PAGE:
Chicago county health system calls for federal gun control
As thousands rally in the nation's capital and around the country this weekend to protest for tougher gun control laws, a delegation from one of the country's largest public health systems will ask lawmakers to create policies to end gun violence.
Leaders from Chicago's Cook County Health and Hospital Systems are in Washington D.C., to participate in the March for Our Lives protest on Saturday.
The system's CEO Dr. John Jay Shannon said that coming from one of the country's most troubled cities, he had to share his personal perspective on gun violence. The system is home to one of the nation's busiest trauma units. It provided care for more than 1,100 gunshot victims in 2017 at its flagship facility, John H. Stroger Hospital.
"It's pretty clear that the impact that gun violence has had particularly on the nation's youth seems to be reaching a tipping point," Shannon said, adding that he would speak with members of Congress this weekend to call for a reinstatement of the assault weapons ban, as well as a strengthening of universal background check requirements for all firearm purchases. Shannon said he also would support requiring all gun sellers to have a dealer license. Shannon supports funding of gun violence research and an investment in the immediate and long-term recovery needs of victims.
The debate over gun control has been reignited across the country following the Feb. 14 mass shooting in Parkland Florida, where a lone gunman killed 17 people.
Student survivors from that ordeal became the architects of a national campaign to implement tougher gun control laws.
A view of the March for Our Lives rally, at 7th St. and Pennsylvania Ave. (Credit: Cook County Health and Hospital Systems)
According to CCHHS, between Feb. 14 and March 18, 191 people were shot in Chicago. The system reportedly spends an average of between $30,000 and 50,000 to treat a gunshot victim. Every year, treating gunshot victims costs CCHHS a total of between $30 million and $40 million.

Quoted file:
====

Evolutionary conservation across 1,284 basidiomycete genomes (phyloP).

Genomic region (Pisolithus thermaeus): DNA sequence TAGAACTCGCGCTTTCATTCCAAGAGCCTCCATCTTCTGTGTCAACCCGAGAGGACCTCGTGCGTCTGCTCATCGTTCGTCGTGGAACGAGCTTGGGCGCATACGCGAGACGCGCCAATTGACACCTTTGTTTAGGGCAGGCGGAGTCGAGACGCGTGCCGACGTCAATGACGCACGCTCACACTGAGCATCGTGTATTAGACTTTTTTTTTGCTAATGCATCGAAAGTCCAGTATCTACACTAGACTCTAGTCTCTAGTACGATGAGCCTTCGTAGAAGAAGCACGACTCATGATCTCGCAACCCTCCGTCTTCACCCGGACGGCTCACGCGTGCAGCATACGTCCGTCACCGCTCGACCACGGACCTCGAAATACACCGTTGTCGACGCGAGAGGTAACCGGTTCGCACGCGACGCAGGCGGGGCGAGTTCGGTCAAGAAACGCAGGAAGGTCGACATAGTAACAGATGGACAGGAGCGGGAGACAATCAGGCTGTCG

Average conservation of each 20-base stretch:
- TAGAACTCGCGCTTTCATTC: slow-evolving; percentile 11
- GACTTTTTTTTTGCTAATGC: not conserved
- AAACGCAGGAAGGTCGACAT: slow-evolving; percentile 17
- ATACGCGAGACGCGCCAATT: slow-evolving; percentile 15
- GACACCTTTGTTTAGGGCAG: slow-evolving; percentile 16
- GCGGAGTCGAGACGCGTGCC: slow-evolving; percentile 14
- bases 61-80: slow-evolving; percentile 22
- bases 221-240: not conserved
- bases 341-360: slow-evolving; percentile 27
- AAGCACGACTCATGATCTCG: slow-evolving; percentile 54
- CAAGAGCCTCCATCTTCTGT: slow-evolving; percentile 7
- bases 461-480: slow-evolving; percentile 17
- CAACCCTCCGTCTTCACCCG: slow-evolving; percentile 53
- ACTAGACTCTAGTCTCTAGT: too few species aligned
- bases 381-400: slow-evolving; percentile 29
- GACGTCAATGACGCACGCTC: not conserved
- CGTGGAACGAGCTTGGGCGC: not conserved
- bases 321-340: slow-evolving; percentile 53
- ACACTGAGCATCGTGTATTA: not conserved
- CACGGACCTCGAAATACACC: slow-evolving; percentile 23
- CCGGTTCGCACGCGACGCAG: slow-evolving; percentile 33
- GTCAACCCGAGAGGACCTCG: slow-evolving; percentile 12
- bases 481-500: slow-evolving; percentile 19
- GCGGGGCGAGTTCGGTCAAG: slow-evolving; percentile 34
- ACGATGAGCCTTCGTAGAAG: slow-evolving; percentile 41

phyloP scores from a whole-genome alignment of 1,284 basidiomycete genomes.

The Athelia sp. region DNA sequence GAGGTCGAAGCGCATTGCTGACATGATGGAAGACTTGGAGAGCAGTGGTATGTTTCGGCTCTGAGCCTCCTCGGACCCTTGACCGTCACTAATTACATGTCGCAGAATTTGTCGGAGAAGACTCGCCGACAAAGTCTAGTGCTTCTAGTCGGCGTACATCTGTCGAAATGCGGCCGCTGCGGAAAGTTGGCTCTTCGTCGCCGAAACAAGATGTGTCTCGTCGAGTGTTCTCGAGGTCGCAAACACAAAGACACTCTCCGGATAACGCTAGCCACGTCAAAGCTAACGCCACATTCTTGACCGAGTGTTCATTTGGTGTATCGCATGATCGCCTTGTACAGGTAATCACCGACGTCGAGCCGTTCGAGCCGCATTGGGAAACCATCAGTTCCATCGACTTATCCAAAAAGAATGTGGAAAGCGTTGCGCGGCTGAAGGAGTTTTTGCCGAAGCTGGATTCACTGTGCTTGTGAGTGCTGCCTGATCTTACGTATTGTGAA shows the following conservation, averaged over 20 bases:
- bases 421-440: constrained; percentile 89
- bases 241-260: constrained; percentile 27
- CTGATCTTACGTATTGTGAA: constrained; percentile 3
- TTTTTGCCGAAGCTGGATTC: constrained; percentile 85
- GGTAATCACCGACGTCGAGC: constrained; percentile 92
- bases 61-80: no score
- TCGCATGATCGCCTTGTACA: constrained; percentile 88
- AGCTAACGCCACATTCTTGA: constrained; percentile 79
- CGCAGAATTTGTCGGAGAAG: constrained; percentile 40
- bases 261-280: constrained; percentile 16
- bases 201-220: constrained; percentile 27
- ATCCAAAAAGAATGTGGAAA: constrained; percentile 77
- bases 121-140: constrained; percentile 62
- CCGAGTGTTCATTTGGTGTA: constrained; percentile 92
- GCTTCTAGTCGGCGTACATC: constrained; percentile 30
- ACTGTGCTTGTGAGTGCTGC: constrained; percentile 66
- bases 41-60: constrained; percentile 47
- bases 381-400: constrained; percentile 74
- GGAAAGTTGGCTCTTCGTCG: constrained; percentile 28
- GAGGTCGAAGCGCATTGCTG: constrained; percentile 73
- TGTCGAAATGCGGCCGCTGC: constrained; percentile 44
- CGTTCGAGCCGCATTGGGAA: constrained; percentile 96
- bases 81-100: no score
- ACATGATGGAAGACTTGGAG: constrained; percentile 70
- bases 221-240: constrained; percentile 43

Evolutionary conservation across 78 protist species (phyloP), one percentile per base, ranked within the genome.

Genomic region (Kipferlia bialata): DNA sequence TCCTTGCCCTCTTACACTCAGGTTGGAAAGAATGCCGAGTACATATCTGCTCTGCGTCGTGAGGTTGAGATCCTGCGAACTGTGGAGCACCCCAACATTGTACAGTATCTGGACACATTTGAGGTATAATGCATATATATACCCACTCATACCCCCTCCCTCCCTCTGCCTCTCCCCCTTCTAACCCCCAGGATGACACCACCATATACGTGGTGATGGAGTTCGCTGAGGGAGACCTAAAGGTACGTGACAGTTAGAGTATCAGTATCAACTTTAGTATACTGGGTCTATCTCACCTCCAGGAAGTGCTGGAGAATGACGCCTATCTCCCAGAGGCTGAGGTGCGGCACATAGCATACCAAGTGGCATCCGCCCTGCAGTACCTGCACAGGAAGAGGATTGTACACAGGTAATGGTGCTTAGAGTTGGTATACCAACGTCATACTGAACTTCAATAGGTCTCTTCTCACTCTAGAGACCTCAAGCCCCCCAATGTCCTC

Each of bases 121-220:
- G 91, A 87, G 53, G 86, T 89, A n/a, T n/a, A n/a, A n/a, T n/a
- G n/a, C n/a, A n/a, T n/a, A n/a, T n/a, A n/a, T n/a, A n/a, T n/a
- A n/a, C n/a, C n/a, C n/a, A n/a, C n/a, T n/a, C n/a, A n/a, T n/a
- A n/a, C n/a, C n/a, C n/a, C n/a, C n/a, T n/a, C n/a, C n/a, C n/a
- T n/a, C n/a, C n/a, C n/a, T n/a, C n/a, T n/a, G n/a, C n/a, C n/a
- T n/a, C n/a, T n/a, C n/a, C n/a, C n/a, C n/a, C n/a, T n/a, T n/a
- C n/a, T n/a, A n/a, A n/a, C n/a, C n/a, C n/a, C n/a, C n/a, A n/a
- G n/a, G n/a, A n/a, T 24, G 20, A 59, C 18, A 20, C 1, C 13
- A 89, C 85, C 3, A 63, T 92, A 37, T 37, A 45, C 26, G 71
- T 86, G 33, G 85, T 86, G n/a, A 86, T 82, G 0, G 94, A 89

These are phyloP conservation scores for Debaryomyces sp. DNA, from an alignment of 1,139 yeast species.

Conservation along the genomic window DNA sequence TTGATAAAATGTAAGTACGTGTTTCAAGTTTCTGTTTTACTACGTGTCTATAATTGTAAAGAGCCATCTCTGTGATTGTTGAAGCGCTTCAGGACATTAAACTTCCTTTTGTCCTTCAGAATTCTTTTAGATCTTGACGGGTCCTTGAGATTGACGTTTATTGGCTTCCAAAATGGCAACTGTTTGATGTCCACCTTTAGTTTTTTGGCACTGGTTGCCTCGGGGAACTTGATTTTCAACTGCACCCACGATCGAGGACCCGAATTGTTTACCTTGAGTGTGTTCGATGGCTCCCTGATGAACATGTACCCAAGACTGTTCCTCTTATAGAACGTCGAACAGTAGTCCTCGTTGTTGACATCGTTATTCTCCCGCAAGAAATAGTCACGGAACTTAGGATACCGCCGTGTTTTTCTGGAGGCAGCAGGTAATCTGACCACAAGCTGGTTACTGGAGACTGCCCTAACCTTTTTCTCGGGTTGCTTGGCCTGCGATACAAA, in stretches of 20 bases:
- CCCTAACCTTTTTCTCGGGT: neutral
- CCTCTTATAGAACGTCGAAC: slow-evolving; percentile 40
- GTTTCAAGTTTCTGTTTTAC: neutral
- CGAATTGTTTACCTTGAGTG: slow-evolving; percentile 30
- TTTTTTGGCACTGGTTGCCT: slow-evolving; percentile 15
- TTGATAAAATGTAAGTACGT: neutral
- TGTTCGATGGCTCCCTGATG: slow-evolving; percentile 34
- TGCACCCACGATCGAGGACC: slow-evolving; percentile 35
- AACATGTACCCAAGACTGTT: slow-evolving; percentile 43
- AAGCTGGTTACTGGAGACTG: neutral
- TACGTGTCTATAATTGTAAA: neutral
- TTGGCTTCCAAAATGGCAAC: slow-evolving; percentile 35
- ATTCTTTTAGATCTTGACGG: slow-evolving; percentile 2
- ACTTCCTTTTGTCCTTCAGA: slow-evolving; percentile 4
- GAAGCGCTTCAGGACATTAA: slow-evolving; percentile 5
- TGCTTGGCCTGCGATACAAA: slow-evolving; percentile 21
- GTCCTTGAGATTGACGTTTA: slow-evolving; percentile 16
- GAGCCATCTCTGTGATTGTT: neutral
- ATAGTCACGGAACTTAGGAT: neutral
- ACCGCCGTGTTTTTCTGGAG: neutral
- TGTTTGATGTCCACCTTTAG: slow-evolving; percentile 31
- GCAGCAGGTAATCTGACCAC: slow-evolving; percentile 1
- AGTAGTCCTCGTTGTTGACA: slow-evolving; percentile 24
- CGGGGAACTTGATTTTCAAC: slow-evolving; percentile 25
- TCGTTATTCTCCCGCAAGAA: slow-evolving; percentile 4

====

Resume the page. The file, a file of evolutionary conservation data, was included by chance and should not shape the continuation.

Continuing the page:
"I see violence every night," said Dr. Faran Bokhari, chair of the Trauma and Burn Surgery Unit at CCHHS. "The cumulative magnitude is much greater than the mass shootings that hit the media and then disappear really fast."
Chicago reported 650 murders last year, a decline from the more than 770 murders recorded in 2016. That was the city's deadliest year in almost 20 years.
Gun proponents have often used Chicago's high homicide rate to argue against gun control legislation, since the city has some of the strictest gun ownership laws in the country.
Bokhari said those arguments ignore that many of the guns used to kill people are bought from other states with more lax gun laws.
Between 2013 and 2016, Chicago police recovered nearly 7,000 illegal guns, according to a 2017 city report. Sixty percent of those were bought from out of state. Indiana was the original point of sale for 21% of all illegal guns recovered in Chicago.
"We think this is the exact rationale for why gun laws have to be at the national level." Shannon said. "This is a situation where you can only do so much at the local level – if you're really going to have an impact on this, it has to be federal legislation."
From left to right, Dr. Faran Bokhari, Carol Reese, Dr. Jay Shannon, Deshon Hannah, Dantrell Blake, Andy Wheeler, Alex Normington, Cook County Board President Toni Preckwinkle, Paul Beddoe and Delwin Gadlen. The CCHHS delegation marched on the Capitol to call for federal gun legislation. (Credit: Cook County Health and Hospital Systems)
A growing number of providers and advocacy organizations have joined the push for tougher gun control measures. Groups including the Greater New York Hospital Association and the American Academy of Nursing earlier this month wrote letters urging Congress to enact gun control legislation or take other actions.
On Friday, members of the group, National Nurses United announced plans to join in several marches scheduled to take place in D.C., as well as cities in Florida, Texas and California on Saturday.
"The activist students deserve the nation's thanks for demanding policy makers finally pass needed reforms as well as stimulating a national dialogue on what steps we should, as a nation, take to protect our children, our families, and all of our people from what is clearly a preventable form of violence," said NNU Co-President Jean Ross, RN earlier this month.
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